Carbon neutral transport fuels cost-competitive with fossil fuels
In the 2030s, we will start to see transportation fuels produced directly from basic molecules - hydrogen and carbon dioxide (CO2) - at a commercial scale. As the price of energy, green hydrogen and CO2 continue to fall, we will reach the point where we can make any fuel we want - aviation fuel, gasoline, or diesel - for less than the cost of refining fossil fuels.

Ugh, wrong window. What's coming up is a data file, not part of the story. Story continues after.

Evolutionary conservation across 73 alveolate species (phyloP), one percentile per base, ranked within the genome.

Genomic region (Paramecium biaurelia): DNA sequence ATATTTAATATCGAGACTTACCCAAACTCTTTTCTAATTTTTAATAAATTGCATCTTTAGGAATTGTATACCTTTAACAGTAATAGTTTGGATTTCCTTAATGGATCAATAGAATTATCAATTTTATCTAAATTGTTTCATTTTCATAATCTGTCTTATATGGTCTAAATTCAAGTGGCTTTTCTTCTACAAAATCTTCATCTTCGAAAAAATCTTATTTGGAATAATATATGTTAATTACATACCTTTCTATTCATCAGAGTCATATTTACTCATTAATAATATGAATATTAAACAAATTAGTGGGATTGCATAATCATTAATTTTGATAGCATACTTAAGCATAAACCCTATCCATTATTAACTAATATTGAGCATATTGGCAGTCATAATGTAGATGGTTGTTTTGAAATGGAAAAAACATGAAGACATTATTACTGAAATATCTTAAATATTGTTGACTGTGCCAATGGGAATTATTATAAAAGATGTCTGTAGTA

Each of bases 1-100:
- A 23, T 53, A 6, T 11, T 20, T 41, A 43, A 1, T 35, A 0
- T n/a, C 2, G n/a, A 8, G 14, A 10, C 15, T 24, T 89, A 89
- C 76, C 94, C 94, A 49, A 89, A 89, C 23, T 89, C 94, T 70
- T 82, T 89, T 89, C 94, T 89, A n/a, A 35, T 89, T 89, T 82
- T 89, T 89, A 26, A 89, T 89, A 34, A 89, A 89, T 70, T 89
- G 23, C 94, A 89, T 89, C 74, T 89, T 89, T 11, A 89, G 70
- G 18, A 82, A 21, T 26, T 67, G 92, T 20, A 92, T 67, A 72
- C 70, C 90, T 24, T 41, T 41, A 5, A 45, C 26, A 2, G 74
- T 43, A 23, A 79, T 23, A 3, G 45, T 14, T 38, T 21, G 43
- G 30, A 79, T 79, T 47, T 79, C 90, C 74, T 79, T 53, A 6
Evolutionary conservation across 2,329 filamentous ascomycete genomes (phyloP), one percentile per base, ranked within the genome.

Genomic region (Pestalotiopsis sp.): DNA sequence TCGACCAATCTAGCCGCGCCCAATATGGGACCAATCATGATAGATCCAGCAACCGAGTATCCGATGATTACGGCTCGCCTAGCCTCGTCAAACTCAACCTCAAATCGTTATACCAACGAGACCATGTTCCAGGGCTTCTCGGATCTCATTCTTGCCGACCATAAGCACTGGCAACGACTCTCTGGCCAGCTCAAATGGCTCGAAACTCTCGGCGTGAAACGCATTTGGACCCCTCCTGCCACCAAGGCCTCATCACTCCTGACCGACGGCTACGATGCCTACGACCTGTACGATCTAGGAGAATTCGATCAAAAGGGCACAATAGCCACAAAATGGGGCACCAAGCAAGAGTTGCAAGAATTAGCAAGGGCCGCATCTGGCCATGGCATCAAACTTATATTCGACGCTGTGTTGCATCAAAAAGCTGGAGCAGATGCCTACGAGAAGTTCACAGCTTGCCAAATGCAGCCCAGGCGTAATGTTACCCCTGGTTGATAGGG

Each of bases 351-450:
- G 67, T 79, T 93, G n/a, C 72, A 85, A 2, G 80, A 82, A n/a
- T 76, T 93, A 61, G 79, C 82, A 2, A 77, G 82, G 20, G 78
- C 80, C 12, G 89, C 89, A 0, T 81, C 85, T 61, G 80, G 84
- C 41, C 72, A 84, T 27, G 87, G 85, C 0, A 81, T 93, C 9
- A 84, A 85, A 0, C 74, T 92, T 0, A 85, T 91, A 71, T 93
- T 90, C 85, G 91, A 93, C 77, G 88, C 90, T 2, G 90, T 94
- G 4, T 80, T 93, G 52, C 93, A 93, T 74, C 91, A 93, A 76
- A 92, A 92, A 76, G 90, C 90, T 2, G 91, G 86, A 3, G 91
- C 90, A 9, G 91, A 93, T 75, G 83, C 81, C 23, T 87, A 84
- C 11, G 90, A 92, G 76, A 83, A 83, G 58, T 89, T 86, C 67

There are many technology paths to this outcome. Carbon dioxide, carbon monoxide, and hydrogen can be fed to microbes that produce ethanol through a process called gas fermentation. Electrochemical processes convert CO2 into carbon monoxide (CO), methanol, or ethanol using electricity and chemical catalysts. Other thermocatalytic processes use chemical catalysts and heat to convert CO2 to ethanol or syngas. Once the CO2 has been turned into syngas or ethanol, known chemical processes can be used to build up bigger fuel molecules through the Fischer Tropsch process (for syngas) or alcohol-to-jet.